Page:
With the reopening of mainline US 89 in March 2015, the US 89T designation was retired and ownership of the route returned to the Navajo Nation in April 2015. The route from The Gap to SR 98 is currently designated only as N20.[16]

Major intersections

The entire route was in Coconino County.

The Gap0.0000.000

US 89 to US 89A north – Flagstaff, Fredonia

N20 begins
Southern terminus of US 89T; current southern terminus of N20; southern end of N20 concurrency
N21 north (Kaibito Road) – Kaibito
Southern terminus of N21
N20 ends

SR 98 east – Kayenta
Northern terminus of N20; northern end of N20 concurrency; southern end of SR 98 concurrency

SR 98 ends / US 89 north – Page
Northern terminus of US 89T; northern end of SR 98 concurrency
1.000 mi = 1.609 km; 1.000 km = 0.621 mi

See also[edit]


  1. ^ a b Arizona Department of Transportation. "2008 ADOT Highway Log" (PDF). Retrieved April 9, 2008.
  2. ^ a b c d "US-89 · Arizona". US-89 · Arizona. Retrieved October 4, 2022.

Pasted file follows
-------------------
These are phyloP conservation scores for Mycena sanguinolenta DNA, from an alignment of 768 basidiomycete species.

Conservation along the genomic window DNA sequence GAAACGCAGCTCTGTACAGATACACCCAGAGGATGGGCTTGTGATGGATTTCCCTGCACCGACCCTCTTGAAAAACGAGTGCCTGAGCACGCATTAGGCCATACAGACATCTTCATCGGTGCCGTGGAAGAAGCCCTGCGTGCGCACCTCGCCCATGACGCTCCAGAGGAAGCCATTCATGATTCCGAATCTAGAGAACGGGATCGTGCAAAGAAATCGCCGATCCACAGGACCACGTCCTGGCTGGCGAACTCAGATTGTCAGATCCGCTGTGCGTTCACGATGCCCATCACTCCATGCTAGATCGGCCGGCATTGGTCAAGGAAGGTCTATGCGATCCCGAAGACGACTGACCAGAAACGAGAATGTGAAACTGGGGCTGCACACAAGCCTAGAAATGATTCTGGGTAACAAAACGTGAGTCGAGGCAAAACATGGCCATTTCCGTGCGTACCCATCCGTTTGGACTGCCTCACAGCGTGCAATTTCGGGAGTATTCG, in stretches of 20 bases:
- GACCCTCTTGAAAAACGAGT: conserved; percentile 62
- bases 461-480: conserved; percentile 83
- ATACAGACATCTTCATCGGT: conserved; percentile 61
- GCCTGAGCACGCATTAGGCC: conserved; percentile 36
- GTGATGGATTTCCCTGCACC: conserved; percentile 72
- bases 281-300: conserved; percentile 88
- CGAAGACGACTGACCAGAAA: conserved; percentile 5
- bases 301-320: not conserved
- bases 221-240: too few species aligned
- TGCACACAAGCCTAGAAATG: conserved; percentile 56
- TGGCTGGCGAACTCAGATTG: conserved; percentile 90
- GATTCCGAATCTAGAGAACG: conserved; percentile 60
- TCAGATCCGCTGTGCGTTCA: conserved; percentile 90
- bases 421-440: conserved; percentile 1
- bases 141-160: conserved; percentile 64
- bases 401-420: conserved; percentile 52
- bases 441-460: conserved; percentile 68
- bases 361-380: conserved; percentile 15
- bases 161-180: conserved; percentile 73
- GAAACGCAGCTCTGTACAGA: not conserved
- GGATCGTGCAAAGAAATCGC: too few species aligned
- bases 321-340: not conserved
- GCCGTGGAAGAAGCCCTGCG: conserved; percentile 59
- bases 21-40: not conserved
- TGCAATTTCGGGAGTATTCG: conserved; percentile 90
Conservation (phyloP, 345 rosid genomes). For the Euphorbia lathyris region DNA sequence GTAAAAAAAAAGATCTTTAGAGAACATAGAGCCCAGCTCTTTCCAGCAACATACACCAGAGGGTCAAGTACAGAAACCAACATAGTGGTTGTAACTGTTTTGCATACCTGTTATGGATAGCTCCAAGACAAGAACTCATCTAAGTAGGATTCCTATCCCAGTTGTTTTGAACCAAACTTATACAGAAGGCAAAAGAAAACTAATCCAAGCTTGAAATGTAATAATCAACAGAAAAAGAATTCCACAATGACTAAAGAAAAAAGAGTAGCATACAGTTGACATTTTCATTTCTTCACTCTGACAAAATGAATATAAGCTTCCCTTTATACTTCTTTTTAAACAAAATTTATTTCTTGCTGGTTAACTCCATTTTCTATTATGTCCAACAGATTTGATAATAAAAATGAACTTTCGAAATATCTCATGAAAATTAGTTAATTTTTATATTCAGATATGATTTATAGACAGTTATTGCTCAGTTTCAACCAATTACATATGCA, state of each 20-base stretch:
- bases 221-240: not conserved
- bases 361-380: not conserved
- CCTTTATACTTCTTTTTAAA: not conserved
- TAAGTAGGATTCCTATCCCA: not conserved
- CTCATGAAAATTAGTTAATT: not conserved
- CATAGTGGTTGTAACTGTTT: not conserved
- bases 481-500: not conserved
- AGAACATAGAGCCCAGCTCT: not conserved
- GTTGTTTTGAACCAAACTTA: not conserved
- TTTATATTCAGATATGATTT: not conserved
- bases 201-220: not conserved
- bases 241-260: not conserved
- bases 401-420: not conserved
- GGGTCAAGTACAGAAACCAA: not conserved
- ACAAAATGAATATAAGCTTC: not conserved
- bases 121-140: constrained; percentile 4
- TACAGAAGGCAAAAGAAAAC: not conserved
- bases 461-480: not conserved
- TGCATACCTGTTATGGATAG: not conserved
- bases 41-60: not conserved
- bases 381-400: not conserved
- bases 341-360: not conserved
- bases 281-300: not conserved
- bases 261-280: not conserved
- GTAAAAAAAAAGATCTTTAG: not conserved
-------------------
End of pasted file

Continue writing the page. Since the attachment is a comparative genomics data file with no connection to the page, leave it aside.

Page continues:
3. ^ a b Fraser, Clayton B. (October 31, 2004). "Cameron Suspension Bridge" (PDF). Historic Bridge Inventory. Arizona Department of Transportation. pp. 308–311. Archived from the original (PDF) on September 21, 2013. Retrieved July 19, 2012.
  4. ^ "Report of the Special Committee on U.S. Route Numbering to the Executive Committee" (PDF). American Association of State Highway and Transportation Officials. June 15, 1992.
  5. ^ "Web site of the US Route 89 Appreciation Society". Retrieved October 9, 2014.
  6. ^ a b "U.S. 89 to open March". Navajo-Hopi Observer. March 17, 2015. Retrieved March 18, 2015.
  7. ^ Stocks, Deborah (February 20, 2013). "US 89 south of Page buckles, collapses". Phoenix, AZ: KNXV-TV. Retrieved February 25, 2013.